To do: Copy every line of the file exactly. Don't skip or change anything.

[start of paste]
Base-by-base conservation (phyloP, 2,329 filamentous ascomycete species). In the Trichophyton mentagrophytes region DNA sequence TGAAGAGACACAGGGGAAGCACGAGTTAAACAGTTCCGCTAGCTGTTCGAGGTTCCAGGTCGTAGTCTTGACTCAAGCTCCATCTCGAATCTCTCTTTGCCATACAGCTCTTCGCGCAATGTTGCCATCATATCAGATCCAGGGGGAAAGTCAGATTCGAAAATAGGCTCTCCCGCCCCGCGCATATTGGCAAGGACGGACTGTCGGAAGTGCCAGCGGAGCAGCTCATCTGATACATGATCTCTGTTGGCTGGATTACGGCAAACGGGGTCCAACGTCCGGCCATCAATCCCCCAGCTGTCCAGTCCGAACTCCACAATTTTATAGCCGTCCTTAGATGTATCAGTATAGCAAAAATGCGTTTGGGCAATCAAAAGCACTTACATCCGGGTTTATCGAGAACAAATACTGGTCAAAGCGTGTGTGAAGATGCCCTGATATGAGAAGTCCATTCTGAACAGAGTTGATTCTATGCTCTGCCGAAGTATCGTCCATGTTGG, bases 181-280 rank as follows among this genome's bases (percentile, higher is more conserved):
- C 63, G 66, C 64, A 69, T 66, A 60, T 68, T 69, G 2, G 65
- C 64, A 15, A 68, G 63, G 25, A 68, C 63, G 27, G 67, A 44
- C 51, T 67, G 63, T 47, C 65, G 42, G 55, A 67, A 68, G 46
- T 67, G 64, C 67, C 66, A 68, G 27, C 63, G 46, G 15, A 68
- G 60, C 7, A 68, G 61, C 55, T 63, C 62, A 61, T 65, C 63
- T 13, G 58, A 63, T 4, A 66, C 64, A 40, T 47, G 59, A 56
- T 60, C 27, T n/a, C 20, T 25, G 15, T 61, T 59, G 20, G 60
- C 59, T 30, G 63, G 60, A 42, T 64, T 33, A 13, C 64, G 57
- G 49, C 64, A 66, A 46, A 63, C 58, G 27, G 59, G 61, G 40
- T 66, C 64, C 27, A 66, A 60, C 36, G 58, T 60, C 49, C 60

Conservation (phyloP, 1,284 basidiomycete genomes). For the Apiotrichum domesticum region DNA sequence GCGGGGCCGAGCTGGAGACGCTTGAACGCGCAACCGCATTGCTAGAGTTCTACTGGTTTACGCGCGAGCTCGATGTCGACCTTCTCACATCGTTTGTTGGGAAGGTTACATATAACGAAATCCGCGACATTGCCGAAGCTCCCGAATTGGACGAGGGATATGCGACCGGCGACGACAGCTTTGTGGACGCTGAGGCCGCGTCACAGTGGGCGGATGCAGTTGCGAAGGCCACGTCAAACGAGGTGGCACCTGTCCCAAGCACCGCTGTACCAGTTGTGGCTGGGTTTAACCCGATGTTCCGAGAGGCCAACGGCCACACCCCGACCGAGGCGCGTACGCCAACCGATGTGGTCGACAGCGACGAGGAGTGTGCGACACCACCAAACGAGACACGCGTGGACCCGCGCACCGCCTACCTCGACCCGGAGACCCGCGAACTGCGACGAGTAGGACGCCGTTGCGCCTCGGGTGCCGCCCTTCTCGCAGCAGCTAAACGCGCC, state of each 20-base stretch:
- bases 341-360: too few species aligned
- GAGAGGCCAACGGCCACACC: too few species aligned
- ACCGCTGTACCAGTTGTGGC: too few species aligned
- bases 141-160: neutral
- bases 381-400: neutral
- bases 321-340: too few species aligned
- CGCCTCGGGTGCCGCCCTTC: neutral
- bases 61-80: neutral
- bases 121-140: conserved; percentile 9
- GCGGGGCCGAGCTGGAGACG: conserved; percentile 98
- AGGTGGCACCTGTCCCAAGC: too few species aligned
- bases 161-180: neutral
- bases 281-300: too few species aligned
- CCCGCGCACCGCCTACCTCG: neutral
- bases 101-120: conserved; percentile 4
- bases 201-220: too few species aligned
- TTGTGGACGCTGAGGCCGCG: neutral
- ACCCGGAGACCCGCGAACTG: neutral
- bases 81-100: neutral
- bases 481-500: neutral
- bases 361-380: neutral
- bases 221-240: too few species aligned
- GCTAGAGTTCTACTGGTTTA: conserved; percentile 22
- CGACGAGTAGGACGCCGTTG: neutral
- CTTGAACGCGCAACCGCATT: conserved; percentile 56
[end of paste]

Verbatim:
Base-by-base conservation (phyloP, 2,329 filamentous ascomycete species). In the Trichophyton mentagrophytes region DNA sequence TGAAGAGACACAGGGGAAGCACGAGTTAAACAGTTCCGCTAGCTGTTCGAGGTTCCAGGTCGTAGTCTTGACTCAAGCTCCATCTCGAATCTCTCTTTGCCATACAGCTCTTCGCGCAATGTTGCCATCATATCAGATCCAGGGGGAAAGTCAGATTCGAAAATAGGCTCTCCCGCCCCGCGCATATTGGCAAGGACGGACTGTCGGAAGTGCCAGCGGAGCAGCTCATCTGATACATGATCTCTGTTGGCTGGATTACGGCAAACGGGGTCCAACGTCCGGCCATCAATCCCCCAGCTGTCCAGTCCGAACTCCACAATTTTATAGCCGTCCTTAGATGTATCAGTATAGCAAAAATGCGTTTGGGCAATCAAAAGCACTTACATCCGGGTTTATCGAGAACAAATACTGGTCAAAGCGTGTGTGAAGATGCCCTGATATGAGAAGTCCATTCTGAACAGAGTTGATTCTATGCTCTGCCGAAGTATCGTCCATGTTGG, bases 181-280 rank as follows among this genome's bases (percentile, higher is more conserved):
- C 63, G 66, C 64, A 69, T 66, A 60, T 68, T 69, G 2, G 65
- C 64, A 15, A 68, G 63, G 25, A 68, C 63, G 27, G 67, A 44
- C 51, T 67, G 63, T 47, C 65, G 42, G 55, A 67, A 68, G 46
- T 67, G 64, C 67, C 66, A 68, G 27, C 63, G 46, G 15, A 68
- G 60, C 7, A 68, G 61, C 55, T 63, C 62, A 61, T 65, C 63
- T 13, G 58, A 63, T 4, A 66, C 64, A 40, T 47, G 59, A 56
- T 60, C 27, T n/a, C 20, T 25, G 15, T 61, T 59, G 20, G 60
- C 59, T 30, G 63, G 60, A 42, T 64, T 33, A 13, C 64, G 57
- G 49, C 64, A 66, A 46, A 63, C 58, G 27, G 59, G 61, G 40
- T 66, C 64, C 27, A 66, A 60, C 36, G 58, T 60, C 49, C 60

Conservation (phyloP, 1,284 basidiomycete genomes). For the Apiotrichum domesticum region DNA sequence GCGGGGCCGAGCTGGAGACGCTTGAACGCGCAACCGCATTGCTAGAGTTCTACTGGTTTACGCGCGAGCTCGATGTCGACCTTCTCACATCGTTTGTTGGGAAGGTTACATATAACGAAATCCGCGACATTGCCGAAGCTCCCGAATTGGACGAGGGATATGCGACCGGCGACGACAGCTTTGTGGACGCTGAGGCCGCGTCACAGTGGGCGGATGCAGTTGCGAAGGCCACGTCAAACGAGGTGGCACCTGTCCCAAGCACCGCTGTACCAGTTGTGGCTGGGTTTAACCCGATGTTCCGAGAGGCCAACGGCCACACCCCGACCGAGGCGCGTACGCCAACCGATGTGGTCGACAGCGACGAGGAGTGTGCGACACCACCAAACGAGACACGCGTGGACCCGCGCACCGCCTACCTCGACCCGGAGACCCGCGAACTGCGACGAGTAGGACGCCGTTGCGCCTCGGGTGCCGCCCTTCTCGCAGCAGCTAAACGCGCC, state of each 20-base stretch:
- bases 341-360: too few species aligned
- GAGAGGCCAACGGCCACACC: too few species aligned
- ACCGCTGTACCAGTTGTGGC: too few species aligned
- bases 141-160: neutral
- bases 381-400: neutral
- bases 321-340: too few species aligned
- CGCCTCGGGTGCCGCCCTTC: neutral
- bases 61-80: neutral
- bases 121-140: conserved; percentile 9
- GCGGGGCCGAGCTGGAGACG: conserved; percentile 98
- AGGTGGCACCTGTCCCAAGC: too few species aligned
- bases 161-180: neutral
- bases 281-300: too few species aligned
- CCCGCGCACCGCCTACCTCG: neutral
- bases 101-120: conserved; percentile 4
- bases 201-220: too few species aligned
- TTGTGGACGCTGAGGCCGCG: neutral
- ACCCGGAGACCCGCGAACTG: neutral
- bases 81-100: neutral
- bases 481-500: neutral
- bases 361-380: neutral
- bases 221-240: too few species aligned
- GCTAGAGTTCTACTGGTTTA: conserved; percentile 22
- CGACGAGTAGGACGCCGTTG: neutral
- CTTGAACGCGCAACCGCATT: conserved; percentile 56